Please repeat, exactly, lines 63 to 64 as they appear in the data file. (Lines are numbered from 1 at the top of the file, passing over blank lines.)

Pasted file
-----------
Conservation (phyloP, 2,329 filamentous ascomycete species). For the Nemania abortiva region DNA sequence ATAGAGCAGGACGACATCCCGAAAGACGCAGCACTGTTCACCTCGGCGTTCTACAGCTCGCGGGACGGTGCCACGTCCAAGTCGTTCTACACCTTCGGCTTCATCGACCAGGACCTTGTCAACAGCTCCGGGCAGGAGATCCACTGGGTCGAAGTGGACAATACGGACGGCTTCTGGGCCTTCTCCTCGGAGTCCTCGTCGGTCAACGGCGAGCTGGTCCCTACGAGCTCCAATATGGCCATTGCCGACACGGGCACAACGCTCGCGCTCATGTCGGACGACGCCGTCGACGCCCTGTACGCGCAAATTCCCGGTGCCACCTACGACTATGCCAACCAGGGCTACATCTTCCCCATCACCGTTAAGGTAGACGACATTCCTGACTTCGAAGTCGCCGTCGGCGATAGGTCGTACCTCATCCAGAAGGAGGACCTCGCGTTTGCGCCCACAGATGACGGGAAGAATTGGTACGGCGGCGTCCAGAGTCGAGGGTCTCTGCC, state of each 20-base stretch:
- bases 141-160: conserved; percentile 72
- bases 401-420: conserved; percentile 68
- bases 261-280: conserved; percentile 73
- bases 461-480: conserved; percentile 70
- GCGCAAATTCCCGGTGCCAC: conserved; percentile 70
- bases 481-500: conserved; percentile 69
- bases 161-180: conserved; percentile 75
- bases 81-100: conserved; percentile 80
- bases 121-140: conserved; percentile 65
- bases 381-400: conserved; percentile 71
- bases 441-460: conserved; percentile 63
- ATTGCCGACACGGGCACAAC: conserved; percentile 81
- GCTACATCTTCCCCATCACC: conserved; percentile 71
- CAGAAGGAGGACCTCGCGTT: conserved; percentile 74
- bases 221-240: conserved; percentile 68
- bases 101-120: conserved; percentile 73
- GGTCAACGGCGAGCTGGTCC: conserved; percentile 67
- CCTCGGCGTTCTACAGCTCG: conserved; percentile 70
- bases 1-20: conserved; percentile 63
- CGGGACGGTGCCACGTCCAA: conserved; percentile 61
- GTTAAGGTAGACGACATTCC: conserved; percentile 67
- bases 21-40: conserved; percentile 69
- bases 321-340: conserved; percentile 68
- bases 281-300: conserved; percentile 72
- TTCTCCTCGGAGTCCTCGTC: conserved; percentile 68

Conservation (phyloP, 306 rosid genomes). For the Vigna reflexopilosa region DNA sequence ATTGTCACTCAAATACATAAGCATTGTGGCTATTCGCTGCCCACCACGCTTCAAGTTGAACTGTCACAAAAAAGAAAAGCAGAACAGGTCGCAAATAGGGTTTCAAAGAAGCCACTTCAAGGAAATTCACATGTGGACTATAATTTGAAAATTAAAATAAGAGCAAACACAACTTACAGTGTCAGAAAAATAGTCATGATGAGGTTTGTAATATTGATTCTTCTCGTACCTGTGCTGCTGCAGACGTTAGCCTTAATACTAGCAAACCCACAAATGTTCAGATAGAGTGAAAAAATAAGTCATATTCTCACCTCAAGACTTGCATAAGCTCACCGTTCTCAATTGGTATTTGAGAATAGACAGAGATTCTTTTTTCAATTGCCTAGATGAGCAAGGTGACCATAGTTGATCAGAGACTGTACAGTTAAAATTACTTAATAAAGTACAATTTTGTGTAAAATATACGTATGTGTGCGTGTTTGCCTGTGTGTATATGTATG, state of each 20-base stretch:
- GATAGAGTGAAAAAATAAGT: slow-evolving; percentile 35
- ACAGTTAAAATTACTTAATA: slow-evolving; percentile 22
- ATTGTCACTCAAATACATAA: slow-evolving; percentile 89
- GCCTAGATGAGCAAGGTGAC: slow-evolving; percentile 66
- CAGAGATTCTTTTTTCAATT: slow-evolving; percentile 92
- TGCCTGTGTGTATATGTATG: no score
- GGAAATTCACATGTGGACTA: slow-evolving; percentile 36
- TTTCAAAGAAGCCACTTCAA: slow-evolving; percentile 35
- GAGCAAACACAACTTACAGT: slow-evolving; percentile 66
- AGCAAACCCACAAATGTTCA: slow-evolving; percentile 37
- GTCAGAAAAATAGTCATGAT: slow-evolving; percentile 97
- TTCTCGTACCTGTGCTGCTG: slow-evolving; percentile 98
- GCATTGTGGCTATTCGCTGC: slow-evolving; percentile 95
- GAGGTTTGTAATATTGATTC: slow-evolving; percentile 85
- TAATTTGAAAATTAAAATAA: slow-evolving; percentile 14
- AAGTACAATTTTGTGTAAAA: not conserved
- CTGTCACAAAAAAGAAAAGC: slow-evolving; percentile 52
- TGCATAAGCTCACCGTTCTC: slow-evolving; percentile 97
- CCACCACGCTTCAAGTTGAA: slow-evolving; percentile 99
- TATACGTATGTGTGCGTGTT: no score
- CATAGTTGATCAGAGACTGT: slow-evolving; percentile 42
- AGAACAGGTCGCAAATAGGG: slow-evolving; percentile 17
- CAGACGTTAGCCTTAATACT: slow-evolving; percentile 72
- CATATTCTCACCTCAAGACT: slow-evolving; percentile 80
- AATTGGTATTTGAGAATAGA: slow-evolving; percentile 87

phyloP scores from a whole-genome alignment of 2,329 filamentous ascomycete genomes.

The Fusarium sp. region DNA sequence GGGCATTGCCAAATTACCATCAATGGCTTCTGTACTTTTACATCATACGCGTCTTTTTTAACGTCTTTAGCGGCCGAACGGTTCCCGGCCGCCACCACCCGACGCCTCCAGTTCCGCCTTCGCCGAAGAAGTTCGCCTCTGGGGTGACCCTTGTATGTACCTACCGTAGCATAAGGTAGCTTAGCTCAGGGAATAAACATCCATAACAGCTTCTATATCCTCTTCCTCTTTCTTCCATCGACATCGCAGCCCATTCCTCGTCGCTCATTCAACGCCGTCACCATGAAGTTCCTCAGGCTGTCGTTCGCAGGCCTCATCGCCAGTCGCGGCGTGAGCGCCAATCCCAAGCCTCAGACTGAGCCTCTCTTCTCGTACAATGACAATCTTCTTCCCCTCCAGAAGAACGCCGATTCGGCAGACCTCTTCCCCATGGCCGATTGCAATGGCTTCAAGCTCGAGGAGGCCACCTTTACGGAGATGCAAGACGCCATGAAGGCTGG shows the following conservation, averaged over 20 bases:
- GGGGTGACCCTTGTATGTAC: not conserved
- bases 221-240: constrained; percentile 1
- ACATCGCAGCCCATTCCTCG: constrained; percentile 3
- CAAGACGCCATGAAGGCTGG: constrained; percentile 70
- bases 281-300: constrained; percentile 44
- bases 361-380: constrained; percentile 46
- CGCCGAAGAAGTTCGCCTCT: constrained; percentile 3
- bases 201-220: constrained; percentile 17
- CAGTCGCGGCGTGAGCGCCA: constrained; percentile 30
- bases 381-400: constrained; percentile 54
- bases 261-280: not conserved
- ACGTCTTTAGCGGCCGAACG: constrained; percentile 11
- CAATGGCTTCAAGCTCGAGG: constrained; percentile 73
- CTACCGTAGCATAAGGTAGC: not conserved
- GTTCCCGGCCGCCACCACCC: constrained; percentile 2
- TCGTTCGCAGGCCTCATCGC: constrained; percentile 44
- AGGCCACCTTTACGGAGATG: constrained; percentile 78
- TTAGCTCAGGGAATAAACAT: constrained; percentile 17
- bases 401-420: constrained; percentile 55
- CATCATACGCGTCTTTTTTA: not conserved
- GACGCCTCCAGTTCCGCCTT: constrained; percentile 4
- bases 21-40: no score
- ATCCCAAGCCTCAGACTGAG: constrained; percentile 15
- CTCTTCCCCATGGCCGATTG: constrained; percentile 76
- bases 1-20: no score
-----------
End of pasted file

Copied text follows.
- CAGTCGCGGCGTGAGCGCCA: constrained; percentile 30
- bases 381-400: constrained; percentile 54